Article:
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"Sepphoris: An Urban Portrait of Jesus."

Updated: Aug 17, 2023





In May of 1992, the Biblical Archaeology Review (BAR) published Richard A. Batey's article called Sepphoris: An Urban Portrait of Jesus. I present you my review of his article.


Continuing archaeological excavations are yielding proof of a sophisticated urban culture that places Jesus in a radically different environment from our traditional assumptions about his life and ministry. The site of Sepphoris is a mere three miles or an hour walk away from Jesus Christ's home town of Nazareth. The view of Jesus as a rustic in an isolated village, of four hundred people, in the hills of Galilee must be integrated with this newly discovered city of 30, 000 citizens.


Sepphoris was a city made up of Jews, Arabs, Greeks and Romans. There can be no doubt that it was linked with other Greco­-Roman centers on the trade routes of the Greek speaking east. When Herod the Great's son, Herod Antipas, returned from Rome in 3 B.C., he selected the ruins of Sepphoris as his new capital.


The city had been destroyed by a joint Roman-Arab army that crushed a rebellion. The city was burned to the ground and the citizens sold. The new King launched a re-building project that lasted throughout the lifetime of Jesus Christ, who was born about 6 B. C.. Political policy, military strategy, economic regulation and cultural affairs were administered from this seat of power. It served as the capital city of Galilee and Perea.


The city plan was laid out on the Roman grid system and adjusted to the shape of the land. It had all the elements of a provincial capital with a main east-west street leading to the forum, Antipas 's royal residence with it' s imposing tower, a 4,000 seat theater, bath, archives, gymnasium, basilica, waterworks and other buildings. The new capital was named Autocratoris , the Greek translation of the Latin imperator, a title given to Augustus meaning "commander-in-chief."


Over the last few decades, science has been building it' s record on Sepphoris. Aerial cameras revealed walls and aqueducts; ground penetrating radar scanned a maze of tunnels, cisterns, grain silos, wine cellars and storage chambers carved into solid rock below the debris of centuries. Studies showed that the city had an impressive water supply system, the source of clay for pottery and the population diet. The main street, bordered by shops and public buildings, ran west to intersect the major north-south thoroughfare. The fragmentary remains of mosaics, wide plaster ceiling molding, frescoed walls, several varieties of imported marble, as well as crafted white building stones are all witness to the wealth of this city.


The construction of Sepphoris re-defines the carpenter's occupation in central Galilee. Many skilled labourers would have been employed in the capital city and because of proximity there had to be artisans from Nazareth. According to Canadian born theologian Shirley Jackson Case (1872-1947), Professor of the New Testament at the University of Chicago, based on his readings of Josephus, such contacts during the formative years of Christ may account for attitudes and opinions that show themselves during his public ministry.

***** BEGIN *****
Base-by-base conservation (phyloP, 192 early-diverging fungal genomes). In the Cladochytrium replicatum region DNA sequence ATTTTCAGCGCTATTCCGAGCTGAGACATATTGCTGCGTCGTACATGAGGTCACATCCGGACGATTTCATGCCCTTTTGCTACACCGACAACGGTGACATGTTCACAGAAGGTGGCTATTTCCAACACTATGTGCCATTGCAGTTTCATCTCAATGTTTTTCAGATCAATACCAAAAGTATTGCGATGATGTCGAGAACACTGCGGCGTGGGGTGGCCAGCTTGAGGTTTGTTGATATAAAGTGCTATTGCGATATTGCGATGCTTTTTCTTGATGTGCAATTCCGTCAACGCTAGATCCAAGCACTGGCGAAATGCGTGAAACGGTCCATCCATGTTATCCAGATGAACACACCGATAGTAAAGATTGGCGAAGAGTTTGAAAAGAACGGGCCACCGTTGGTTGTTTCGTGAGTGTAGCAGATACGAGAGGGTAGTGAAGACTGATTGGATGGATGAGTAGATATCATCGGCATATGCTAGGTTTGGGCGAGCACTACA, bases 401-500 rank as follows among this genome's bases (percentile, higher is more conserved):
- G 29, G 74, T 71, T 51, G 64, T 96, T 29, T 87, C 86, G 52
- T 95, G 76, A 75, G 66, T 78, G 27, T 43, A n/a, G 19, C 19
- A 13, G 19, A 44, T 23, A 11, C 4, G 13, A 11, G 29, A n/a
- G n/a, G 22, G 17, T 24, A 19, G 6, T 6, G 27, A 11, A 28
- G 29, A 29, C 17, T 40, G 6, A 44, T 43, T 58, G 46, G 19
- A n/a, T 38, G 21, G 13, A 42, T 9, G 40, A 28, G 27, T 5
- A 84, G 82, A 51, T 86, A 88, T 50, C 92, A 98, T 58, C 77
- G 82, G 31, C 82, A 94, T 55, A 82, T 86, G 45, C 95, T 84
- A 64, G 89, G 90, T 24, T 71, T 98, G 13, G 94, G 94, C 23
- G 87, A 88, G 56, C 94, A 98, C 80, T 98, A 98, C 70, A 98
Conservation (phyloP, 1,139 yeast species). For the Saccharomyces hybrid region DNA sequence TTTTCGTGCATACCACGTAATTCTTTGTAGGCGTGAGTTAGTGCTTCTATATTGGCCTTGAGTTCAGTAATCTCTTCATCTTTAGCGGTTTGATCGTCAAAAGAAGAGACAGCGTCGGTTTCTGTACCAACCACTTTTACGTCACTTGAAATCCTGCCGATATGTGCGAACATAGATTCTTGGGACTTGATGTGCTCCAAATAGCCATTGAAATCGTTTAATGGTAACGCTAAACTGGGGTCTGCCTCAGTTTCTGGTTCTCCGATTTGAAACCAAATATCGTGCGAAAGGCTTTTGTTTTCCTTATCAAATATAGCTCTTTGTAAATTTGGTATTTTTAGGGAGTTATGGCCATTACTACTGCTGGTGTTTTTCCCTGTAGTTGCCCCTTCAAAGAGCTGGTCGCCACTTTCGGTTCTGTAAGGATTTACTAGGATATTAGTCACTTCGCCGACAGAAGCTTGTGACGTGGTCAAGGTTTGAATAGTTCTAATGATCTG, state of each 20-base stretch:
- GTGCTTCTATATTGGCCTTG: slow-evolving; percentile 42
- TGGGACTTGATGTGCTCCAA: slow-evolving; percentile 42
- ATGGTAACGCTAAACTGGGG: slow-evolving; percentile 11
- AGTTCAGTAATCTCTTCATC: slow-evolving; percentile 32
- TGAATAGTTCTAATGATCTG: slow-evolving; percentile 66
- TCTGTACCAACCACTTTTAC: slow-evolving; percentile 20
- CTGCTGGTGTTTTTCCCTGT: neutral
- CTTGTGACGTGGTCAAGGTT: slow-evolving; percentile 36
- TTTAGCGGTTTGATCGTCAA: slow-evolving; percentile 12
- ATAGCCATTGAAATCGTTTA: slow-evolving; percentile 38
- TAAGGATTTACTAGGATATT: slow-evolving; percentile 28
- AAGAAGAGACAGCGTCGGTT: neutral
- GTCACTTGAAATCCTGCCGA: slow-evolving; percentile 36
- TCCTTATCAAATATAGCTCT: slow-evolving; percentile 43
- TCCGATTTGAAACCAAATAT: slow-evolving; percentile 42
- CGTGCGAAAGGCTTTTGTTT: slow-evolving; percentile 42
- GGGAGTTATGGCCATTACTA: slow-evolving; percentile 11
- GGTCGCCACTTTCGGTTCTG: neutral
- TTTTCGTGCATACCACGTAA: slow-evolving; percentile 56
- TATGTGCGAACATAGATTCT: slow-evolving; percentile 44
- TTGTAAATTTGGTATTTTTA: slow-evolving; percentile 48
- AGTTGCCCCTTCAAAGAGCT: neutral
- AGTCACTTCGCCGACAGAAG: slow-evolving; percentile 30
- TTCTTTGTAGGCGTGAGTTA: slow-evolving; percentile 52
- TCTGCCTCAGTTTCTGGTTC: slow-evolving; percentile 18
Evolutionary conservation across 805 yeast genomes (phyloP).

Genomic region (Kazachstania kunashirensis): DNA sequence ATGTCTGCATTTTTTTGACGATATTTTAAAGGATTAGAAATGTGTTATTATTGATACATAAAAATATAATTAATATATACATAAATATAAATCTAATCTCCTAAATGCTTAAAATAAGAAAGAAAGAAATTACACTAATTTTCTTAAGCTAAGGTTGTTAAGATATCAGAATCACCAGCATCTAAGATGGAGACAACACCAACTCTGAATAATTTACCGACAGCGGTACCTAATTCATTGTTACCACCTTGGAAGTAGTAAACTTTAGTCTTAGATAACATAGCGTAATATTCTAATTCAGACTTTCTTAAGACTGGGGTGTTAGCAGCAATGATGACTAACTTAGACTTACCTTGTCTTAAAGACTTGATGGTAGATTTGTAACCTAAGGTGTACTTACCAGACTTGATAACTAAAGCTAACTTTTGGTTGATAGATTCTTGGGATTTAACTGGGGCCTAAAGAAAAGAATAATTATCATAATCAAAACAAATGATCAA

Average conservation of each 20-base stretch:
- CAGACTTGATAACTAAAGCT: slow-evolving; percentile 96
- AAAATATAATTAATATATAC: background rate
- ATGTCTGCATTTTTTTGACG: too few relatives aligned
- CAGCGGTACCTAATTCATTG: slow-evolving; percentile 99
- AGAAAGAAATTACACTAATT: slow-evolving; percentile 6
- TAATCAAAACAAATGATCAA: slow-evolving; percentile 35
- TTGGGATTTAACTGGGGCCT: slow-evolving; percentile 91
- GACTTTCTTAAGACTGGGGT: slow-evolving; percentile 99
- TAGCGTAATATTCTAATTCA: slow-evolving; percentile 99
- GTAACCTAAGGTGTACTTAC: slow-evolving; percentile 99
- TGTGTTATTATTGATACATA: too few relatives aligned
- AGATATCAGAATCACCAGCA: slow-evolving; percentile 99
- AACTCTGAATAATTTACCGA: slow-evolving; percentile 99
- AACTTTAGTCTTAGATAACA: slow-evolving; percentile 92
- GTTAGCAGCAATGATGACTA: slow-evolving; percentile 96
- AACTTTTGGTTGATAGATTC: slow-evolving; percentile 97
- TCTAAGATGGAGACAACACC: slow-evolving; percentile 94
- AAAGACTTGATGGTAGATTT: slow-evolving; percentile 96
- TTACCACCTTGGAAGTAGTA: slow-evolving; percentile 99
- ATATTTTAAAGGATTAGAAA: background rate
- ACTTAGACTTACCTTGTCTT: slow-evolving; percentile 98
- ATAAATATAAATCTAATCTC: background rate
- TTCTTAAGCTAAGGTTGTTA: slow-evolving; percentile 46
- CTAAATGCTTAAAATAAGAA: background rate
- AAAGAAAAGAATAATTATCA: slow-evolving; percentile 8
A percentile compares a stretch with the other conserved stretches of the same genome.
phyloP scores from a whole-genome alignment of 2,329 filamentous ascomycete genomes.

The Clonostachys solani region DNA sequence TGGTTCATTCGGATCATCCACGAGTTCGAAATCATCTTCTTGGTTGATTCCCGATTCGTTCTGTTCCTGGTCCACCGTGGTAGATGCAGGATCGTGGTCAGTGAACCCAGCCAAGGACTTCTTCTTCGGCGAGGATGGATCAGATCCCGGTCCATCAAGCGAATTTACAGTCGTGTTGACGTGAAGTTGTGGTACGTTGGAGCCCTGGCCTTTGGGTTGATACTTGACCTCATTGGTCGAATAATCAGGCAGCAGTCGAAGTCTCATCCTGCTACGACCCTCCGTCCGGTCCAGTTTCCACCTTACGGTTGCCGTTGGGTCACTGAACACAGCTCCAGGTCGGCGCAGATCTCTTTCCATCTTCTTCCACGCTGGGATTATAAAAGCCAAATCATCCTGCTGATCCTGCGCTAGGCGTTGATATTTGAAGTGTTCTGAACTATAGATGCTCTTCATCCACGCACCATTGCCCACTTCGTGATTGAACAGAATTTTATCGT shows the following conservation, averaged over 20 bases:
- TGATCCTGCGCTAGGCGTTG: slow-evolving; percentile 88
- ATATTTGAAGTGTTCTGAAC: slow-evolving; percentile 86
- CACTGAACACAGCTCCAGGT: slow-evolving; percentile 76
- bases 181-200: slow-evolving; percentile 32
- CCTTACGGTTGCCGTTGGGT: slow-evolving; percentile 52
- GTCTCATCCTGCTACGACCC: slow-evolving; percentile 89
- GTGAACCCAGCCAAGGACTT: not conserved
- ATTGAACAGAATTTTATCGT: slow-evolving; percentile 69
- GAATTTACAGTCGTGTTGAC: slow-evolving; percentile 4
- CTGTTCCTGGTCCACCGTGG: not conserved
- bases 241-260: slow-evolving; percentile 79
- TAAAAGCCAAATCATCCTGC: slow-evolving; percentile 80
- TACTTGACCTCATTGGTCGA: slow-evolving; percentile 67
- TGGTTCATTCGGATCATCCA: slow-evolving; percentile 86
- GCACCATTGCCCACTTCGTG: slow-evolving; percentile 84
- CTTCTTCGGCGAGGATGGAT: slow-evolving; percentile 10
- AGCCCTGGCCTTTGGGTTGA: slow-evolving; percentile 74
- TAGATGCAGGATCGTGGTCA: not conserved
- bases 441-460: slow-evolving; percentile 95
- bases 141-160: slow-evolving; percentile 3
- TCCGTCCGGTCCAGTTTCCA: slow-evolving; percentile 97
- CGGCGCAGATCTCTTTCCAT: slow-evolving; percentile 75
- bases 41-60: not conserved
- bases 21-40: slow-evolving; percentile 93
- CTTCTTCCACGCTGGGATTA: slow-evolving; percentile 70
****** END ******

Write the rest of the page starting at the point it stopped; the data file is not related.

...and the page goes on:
No visit by Jesus to Sepphoris is recorded in the Gospels. However, after Jesus became widely recognized as an influential religious leader, Antipas sought to kill him. (Luke 13:31) During His Ministry, Jesus traveled throughout all of Galilee and into Phoenicia, the regions of Caesarea Philippi and the Greek cities of Decapolis, as well as journey's through Samaria to Jerusalem in Judea. Jesus must have at least have had casual contact with this Sepphoris.

Jesus appears to have been acquainted with the Policies of kings. The probable reason for this was that one of the main benefactors of Jesus was Joanna, wife of Chuza the Finance Minister of Antipas. (Luke 8:3) For example, Jesus tells the parable about a King to demonstrate the nature of forgiveness. (Matthew 18:23- 35) In another episode, (Luke 14:31-32), Jesus asked the question about a King contemplating a war against another King.


The references to Kings in the parables and sayings attributed to Jesus Christ in the Gospels portray Him as someone with a wide cultural outlook and a person with a world view. Certainly Jesus was greater than a resident of a small Galilean village. He employs the figure of the King as an unquestioned authority to point towards God's sovereignty over creation and to challenge his followers with the seriousness of life in the dawning Kingdom of God.


I feel that this article puts a more human face on Jesus. Archaeology brings us into the streets and the theaters that Christ more than likely came into contact with. One can not help but feel closer to the first century New Testament world of Jesus Christ. His ministry was cosmopolitan and cultured and his understanding of urban life was more relevant than previously imagined. His teachings reflect an awareness of city life shared with his multi-cultural audience and he addresses human issues that are interestingly contemporary.


END



Source: Richard A. Batey's Biblical Archaeology Review Article: Sepphoris: An Urban Portrait of Jesus. Vol. 18 No. 3 (May / June 1992), pp.52-62.

This Post was originally presented as a paper for the Undergraduate Religious Studies Course, Introduction to Old Testament Literature - The Rev. Dr. R. Rhys Williams - Professor, College of Cape Breton and published on February 1st, 1993. {Revised: July 25th, 2023}

© Dr. Charles Warner 2023


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